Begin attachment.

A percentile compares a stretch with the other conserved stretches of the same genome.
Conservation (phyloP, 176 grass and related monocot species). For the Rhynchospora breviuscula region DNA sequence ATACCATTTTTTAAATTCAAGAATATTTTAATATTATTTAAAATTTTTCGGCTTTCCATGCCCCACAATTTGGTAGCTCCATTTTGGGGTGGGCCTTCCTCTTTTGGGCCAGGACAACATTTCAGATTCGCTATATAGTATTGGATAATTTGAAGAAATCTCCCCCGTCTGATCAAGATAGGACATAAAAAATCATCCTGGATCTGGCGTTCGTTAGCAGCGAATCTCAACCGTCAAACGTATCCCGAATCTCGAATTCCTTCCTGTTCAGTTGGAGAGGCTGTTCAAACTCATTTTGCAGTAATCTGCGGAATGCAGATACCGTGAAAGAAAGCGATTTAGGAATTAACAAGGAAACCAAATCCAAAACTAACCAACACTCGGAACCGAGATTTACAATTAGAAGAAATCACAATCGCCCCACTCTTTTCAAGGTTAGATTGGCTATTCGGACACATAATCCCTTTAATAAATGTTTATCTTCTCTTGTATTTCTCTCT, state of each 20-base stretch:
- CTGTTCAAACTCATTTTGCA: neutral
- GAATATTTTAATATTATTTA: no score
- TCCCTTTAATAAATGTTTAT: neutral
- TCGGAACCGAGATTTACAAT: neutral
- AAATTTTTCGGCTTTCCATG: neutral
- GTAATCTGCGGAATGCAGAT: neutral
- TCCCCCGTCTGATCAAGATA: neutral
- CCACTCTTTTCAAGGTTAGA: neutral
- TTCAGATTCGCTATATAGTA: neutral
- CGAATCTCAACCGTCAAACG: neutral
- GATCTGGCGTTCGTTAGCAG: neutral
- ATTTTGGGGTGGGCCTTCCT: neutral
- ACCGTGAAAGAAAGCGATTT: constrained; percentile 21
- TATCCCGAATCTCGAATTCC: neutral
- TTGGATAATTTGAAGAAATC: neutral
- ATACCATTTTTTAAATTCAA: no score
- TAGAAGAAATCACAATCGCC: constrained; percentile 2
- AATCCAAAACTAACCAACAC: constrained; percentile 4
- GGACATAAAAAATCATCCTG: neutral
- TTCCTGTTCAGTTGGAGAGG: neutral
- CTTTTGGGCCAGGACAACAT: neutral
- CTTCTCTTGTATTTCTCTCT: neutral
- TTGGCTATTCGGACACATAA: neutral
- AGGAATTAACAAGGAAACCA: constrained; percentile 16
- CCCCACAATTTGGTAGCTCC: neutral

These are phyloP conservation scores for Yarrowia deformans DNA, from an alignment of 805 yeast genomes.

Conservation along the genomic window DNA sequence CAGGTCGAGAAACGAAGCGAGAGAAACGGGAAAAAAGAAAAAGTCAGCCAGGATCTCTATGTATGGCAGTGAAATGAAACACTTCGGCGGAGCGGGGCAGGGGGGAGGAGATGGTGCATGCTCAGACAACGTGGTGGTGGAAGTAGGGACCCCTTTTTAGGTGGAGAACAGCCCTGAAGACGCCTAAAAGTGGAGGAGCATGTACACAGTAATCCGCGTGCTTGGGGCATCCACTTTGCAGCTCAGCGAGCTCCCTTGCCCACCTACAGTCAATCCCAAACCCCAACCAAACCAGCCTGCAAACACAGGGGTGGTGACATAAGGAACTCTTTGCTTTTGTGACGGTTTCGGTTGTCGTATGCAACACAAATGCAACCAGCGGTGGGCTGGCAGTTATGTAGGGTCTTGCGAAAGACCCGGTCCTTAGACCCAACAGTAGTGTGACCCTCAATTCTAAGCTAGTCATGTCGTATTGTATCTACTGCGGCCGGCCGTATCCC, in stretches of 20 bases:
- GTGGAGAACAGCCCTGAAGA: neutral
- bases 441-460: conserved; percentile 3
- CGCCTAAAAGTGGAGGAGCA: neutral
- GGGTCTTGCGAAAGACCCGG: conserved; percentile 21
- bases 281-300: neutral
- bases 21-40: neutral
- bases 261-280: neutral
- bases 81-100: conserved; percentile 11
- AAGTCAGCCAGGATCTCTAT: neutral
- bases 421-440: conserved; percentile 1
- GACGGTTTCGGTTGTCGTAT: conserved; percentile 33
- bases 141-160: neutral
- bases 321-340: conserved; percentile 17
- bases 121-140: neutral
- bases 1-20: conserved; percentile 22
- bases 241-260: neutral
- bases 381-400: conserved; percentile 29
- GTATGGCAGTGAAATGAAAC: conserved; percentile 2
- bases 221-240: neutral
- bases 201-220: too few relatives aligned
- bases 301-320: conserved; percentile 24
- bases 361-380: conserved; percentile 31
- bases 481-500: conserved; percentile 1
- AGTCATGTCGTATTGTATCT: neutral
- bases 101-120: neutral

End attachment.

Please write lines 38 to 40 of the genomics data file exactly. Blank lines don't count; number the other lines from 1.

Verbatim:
- AAGTCAGCCAGGATCTCTAT: neutral
- bases 421-440: conserved; percentile 1
- GACGGTTTCGGTTGTCGTAT: conserved; percentile 33